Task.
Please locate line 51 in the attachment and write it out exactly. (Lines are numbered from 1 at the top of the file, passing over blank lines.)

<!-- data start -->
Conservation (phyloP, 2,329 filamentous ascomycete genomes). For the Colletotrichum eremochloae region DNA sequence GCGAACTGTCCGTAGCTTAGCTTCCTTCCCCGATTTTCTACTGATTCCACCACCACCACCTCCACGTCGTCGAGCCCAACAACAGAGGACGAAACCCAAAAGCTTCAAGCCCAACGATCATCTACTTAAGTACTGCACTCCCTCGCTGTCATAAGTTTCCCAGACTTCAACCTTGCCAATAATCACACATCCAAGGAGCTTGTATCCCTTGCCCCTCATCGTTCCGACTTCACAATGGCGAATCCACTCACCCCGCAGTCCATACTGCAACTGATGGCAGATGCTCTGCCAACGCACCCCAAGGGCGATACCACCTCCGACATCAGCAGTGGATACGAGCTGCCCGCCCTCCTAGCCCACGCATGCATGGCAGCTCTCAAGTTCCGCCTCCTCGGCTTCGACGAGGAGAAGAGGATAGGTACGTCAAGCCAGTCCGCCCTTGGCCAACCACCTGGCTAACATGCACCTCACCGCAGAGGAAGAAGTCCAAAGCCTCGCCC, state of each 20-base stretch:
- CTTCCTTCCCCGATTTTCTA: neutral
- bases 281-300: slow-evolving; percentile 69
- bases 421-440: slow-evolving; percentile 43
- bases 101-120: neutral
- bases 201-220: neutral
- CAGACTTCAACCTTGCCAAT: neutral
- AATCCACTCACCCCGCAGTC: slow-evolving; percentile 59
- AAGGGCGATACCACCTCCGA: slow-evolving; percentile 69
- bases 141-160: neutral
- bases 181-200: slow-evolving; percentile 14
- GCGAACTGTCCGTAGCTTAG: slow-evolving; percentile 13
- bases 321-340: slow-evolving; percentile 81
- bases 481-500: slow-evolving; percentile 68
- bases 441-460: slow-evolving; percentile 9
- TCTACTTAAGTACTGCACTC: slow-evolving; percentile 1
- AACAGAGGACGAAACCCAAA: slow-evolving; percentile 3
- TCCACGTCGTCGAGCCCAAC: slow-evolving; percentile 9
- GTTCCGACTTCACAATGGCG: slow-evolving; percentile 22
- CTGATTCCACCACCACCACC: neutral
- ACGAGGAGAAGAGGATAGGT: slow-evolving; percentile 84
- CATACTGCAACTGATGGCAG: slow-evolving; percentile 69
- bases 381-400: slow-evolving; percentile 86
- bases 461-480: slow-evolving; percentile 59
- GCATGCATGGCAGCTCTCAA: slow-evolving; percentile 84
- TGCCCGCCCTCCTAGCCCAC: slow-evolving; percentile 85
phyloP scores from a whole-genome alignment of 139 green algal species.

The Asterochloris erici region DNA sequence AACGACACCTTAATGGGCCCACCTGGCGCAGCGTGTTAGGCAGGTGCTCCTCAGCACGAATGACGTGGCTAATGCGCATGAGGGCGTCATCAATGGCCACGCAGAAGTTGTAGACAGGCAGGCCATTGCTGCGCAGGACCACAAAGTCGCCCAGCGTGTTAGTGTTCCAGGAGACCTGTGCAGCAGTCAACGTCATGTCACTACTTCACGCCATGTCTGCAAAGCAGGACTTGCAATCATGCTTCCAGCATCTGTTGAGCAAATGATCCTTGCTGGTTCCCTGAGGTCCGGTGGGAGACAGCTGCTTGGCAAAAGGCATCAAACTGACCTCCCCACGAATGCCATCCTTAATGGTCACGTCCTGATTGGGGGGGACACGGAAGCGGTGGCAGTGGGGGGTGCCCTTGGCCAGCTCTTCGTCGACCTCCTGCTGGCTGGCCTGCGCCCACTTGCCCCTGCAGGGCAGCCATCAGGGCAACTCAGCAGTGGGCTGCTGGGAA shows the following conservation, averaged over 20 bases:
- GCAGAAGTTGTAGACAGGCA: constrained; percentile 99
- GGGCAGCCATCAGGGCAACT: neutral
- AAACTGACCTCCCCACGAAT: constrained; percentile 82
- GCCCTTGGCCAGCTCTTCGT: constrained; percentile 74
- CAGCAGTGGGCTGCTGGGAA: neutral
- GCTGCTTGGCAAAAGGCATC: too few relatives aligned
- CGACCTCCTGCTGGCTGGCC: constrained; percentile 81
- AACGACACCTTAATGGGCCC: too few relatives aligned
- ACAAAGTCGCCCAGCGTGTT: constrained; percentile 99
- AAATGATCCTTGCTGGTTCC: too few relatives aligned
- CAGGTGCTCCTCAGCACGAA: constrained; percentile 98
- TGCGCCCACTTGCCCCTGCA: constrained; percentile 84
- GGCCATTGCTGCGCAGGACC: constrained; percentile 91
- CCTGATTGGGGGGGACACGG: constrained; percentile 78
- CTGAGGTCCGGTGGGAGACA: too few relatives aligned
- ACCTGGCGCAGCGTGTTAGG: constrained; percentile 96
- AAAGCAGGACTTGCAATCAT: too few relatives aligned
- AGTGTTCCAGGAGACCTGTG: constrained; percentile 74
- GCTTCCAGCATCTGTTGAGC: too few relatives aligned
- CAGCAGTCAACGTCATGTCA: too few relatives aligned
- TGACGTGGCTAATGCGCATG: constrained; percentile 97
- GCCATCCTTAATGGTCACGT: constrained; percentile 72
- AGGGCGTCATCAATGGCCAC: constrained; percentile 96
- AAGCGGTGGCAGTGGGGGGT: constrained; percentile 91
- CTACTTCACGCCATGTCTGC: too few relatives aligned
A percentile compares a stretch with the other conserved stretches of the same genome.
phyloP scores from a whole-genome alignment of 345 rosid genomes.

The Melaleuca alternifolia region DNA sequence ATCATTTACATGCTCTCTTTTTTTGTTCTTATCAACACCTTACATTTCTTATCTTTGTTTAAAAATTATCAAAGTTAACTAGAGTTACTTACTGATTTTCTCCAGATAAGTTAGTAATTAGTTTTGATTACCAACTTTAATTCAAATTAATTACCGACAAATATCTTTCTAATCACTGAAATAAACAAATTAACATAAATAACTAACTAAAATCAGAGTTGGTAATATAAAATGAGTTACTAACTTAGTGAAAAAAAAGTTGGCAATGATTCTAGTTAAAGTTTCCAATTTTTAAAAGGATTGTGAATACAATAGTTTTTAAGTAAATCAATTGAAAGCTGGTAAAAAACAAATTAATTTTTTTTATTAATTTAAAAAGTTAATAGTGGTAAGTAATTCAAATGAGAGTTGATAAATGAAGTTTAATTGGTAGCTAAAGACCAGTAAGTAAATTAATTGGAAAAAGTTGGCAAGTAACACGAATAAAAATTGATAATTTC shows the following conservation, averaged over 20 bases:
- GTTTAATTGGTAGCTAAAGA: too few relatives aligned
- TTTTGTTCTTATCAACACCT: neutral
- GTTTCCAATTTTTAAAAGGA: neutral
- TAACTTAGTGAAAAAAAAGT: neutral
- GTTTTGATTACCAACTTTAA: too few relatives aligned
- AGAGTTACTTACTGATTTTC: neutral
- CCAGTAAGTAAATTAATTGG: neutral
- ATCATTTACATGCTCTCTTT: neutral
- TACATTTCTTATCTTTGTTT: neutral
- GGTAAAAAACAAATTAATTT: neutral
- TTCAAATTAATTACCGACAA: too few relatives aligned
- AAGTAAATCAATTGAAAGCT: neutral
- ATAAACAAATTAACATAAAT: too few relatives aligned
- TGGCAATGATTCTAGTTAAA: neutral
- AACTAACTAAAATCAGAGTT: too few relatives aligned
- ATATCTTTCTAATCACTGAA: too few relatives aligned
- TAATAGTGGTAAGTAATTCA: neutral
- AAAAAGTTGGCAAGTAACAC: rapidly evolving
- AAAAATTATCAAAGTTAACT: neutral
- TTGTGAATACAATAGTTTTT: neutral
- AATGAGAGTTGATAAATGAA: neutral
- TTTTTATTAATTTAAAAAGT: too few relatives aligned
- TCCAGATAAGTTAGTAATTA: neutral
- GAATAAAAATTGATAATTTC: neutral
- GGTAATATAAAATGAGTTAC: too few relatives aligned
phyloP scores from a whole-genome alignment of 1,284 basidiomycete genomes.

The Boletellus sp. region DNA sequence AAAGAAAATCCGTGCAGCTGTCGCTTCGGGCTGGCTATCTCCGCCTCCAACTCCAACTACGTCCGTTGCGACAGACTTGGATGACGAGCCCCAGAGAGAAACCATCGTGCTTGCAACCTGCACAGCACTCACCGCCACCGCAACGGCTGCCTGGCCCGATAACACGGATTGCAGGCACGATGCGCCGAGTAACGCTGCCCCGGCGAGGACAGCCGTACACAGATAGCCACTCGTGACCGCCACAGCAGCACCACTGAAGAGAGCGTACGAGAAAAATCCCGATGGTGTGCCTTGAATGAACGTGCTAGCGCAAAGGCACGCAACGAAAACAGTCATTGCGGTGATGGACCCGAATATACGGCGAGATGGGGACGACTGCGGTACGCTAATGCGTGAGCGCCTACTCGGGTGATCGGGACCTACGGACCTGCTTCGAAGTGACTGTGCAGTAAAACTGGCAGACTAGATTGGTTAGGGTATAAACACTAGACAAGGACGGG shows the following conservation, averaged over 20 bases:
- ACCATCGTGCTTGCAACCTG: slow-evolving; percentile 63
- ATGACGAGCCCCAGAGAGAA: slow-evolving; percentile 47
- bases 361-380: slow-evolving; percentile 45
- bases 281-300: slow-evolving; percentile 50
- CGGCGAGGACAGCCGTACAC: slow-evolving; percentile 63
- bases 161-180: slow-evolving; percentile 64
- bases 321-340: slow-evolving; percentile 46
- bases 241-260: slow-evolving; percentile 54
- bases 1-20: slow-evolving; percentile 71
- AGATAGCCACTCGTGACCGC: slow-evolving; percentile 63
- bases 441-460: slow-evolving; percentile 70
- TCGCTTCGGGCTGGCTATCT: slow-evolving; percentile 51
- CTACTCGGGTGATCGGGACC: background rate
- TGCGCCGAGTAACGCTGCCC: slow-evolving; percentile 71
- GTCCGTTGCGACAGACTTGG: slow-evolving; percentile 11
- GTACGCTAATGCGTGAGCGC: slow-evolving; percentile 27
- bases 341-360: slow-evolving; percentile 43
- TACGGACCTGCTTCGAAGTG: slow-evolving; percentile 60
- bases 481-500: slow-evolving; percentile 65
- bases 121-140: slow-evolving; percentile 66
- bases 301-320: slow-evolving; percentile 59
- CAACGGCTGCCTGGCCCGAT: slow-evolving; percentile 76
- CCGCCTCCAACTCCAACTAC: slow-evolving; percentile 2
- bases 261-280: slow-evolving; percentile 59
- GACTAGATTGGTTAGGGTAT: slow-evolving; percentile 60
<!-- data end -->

- AGGGCGTCATCAATGGCCAC: constrained; percentile 96